Posted by Adam Stillman on March 9th, 2014

Twenty-three years ago. That’s the last time a college basketball team entered the NCAA Tournament undefeated. Until now. The Wichita State Shockers completed their inexorable march toward regular season perfection with an 83-69 victory against Indiana State in the Missouri Valley Conference Tournament title game Sunday afternoon at the Scottrade Center in St. Louis. Thirty-four times opponents attempted to end Wichita State’s bid for perfection, and 34 times they failed. The 1990-91 UNLV team that entered the NCAA Tournament at 30-0 will no longer be the answer to a modern-day trivia question. That honor now belongs to Wichita State. “I wouldn’t say it was a celebration or a relief, but we understand what we accomplished is something special,” Wichita State forward Cleanthony Early said. “At the same time we still have business to take care of.” Added Wichita State guard Fred Van Vleet: “We’re not going to hide from it. We’re going to embrace it and appreciate it. This stuff doesn’t happen.”

Wichita Has Surprised Everyone On Its Way to Unbeaten Heading Into Selection Sunday (credit: TSN/Ryan Fagan)

Wichita Has Surprised Everyone On Its Way to Unbeaten Heading Into Selection Sunday (credit: TSN/Ryan Fagan)

Let’s forget the omnipresent strength-of-schedule argument surrounding the Shockers. Let’s forget the detractors who won’t be satisfied until Wichita State proves itself in the Big Dance. Let’s celebrate the accomplishment for what it is. Wichita State is just the second team in history to begin the season with 34 straight wins. The other? That UNLV squad that reached the Final Four at 34-0 before falling to Duke. This is one of the biggest stories in the history of college basketball. The Shockers pulled off a feat that’s only been done once before. And should they — with their inevitable #1 seed in the NCAA Tournament — be able to avoid the first #16 over #1 upset in Big Dance history, Wichita State would stand alone as the only team to start a college basketball season with 35 consecutive victories. “It’s got to be [one of the greatest stories in college basketball history],” Van Vleet said. “You’re talking about 34 up, 34 down. I don’t care who you’re playing or where you’re at or where you’re from, 34-0 is 34-0.”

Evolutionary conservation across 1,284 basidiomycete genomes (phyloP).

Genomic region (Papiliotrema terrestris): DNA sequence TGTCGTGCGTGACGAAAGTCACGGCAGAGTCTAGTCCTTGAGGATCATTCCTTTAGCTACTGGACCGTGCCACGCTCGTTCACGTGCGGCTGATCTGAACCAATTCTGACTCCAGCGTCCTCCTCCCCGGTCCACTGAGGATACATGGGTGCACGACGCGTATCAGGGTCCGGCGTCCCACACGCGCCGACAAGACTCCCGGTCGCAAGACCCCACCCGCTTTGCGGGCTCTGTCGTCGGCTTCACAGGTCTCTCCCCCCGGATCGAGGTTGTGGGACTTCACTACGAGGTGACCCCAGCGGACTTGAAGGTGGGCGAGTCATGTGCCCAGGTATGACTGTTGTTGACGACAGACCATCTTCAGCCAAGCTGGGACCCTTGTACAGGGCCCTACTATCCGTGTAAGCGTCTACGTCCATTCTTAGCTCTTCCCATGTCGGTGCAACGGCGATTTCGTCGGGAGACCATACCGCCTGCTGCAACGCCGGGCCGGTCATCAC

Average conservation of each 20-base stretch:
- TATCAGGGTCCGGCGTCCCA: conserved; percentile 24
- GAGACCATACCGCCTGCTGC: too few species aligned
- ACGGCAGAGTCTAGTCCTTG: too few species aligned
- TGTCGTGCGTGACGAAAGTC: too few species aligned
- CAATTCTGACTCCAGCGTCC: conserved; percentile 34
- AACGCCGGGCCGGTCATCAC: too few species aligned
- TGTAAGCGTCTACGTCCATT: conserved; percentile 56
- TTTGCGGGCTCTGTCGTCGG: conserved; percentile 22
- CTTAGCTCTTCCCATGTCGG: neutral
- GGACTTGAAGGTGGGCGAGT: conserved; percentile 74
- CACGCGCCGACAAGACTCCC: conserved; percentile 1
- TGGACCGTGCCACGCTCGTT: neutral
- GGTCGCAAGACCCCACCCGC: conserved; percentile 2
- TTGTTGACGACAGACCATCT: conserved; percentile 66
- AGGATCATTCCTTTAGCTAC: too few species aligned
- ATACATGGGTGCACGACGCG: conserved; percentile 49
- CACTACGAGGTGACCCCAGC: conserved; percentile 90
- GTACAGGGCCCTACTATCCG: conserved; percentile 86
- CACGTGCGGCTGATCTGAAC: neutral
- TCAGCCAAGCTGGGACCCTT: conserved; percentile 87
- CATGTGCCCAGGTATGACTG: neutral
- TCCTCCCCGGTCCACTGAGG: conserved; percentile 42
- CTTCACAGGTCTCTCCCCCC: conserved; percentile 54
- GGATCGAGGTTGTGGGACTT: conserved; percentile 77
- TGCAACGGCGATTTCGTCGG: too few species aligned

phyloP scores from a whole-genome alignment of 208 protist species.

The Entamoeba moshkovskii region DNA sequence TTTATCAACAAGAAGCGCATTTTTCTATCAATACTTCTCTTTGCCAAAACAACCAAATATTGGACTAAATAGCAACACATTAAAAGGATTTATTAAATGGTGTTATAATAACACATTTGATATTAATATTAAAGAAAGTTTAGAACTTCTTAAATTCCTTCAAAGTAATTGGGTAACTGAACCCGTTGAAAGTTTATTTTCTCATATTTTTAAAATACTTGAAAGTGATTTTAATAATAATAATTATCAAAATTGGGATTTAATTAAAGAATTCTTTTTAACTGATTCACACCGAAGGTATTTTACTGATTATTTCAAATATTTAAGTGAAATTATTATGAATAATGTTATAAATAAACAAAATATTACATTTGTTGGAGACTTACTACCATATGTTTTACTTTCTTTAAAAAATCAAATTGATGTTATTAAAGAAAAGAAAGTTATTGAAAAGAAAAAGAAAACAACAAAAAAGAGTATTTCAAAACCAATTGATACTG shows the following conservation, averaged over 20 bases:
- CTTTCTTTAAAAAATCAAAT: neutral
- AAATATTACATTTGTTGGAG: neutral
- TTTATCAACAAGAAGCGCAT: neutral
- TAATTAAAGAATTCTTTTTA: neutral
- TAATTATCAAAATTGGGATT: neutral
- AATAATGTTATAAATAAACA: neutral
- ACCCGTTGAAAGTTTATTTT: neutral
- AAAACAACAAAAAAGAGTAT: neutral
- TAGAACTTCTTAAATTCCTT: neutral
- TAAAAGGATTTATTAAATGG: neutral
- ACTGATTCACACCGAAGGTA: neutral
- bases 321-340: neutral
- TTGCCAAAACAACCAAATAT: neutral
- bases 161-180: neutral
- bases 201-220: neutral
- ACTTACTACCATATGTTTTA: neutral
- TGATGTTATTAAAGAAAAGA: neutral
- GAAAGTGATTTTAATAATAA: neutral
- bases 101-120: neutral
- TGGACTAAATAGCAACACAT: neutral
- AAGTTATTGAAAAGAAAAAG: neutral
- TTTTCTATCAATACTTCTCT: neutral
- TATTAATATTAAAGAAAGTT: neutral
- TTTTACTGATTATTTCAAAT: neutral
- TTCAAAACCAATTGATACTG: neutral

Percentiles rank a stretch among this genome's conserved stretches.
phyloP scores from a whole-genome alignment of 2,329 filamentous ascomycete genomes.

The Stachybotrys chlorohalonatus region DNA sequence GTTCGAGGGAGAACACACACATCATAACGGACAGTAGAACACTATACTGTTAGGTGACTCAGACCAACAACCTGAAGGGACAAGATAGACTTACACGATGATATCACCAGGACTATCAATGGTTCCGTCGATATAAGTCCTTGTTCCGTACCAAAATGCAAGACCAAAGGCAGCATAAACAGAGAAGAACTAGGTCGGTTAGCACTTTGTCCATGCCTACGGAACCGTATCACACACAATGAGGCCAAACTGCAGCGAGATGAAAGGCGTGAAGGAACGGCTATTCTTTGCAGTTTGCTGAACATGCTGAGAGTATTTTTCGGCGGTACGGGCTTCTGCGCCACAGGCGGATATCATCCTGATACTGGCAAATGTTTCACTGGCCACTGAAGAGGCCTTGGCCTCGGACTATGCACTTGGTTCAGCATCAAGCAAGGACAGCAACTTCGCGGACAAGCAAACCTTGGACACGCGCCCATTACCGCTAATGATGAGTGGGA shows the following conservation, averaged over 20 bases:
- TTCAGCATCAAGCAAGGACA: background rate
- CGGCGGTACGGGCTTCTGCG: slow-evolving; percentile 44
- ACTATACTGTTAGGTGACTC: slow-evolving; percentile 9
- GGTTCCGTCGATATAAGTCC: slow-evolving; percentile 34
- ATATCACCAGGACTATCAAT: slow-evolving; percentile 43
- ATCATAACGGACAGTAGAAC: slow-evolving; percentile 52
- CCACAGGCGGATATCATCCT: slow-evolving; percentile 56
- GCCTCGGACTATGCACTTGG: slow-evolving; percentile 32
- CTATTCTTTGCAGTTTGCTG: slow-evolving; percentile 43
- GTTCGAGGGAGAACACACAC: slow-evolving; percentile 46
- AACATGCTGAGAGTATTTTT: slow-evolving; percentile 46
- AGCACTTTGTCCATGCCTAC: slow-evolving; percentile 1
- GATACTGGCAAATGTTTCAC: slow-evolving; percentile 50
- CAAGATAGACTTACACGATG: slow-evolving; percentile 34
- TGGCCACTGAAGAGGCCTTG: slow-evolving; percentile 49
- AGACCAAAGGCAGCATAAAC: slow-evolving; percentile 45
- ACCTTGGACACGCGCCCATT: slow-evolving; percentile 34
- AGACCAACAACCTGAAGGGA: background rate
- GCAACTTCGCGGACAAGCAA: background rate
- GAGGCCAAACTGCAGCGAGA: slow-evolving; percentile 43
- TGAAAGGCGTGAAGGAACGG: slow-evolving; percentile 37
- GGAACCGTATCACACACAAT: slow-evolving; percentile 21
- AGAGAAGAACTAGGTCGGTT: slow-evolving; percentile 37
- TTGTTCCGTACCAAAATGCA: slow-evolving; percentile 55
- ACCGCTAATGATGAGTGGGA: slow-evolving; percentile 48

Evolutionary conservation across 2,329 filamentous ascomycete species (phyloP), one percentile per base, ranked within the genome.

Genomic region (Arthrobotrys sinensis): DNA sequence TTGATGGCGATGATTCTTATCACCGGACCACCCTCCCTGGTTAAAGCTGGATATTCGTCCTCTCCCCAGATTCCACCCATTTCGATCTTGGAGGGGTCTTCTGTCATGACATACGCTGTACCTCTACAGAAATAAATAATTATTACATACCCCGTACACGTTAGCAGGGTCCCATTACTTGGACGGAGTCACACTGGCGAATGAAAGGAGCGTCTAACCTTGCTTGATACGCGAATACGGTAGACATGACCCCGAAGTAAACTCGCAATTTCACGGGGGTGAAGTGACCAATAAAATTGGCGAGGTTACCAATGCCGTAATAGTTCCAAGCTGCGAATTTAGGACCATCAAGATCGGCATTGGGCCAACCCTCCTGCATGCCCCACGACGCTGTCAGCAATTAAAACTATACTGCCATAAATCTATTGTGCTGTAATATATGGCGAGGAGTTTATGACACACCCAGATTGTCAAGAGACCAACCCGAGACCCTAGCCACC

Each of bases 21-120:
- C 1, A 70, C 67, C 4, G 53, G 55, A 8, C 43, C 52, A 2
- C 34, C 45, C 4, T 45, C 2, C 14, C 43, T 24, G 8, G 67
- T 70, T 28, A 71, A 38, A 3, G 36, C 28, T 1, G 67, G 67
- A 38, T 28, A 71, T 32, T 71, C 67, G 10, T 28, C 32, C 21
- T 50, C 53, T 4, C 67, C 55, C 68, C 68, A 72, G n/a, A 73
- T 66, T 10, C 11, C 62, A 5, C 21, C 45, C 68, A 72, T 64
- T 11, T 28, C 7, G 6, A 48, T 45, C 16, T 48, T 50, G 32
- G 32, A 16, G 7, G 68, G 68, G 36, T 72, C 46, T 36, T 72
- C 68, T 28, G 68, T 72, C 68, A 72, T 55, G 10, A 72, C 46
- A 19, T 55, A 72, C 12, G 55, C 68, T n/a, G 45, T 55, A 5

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Jeff Neubauer Perseveres, Leads Eastern Kentucky Back to Big Dance

Posted by David Changas on March 9th, 2014

In 2007, while in his second year as head coach at Eastern Kentucky, Jeff Neubauer led the Colonels to the NCAA Tournament, getting there with a group that he largely inherited from his predecessor. That team was a #16 seed and lost to a Tyler Hansbrough-led North Carolina squad in the first round. In the seasons that followed, Neubauer has had teams that have been competitive in the Ohio Valley Conference, but none of which has been able to get back to the Big Dance. That changed on Saturday, when Eastern Kentucky took down defending champion Belmont, 79-73, to win the OVC Tournament championship in Nashville. It was a surprising result to many, mostly because Belmont, which had won the regular season title, seems to never fall short of the NCAA Tournament. But to those who have watched the league closely over the past couple of years since Belmont’s arrival, it was no surprise at all that Neubauer was able to get this senior-laden team back the place every coach in a one-bid league aspires to.

Corey Walden, the OVC Tourney MVP, Cuts the Nets (AP)

Corey Walden, the OVC Tourney MVP, Cuts the Nets (AP)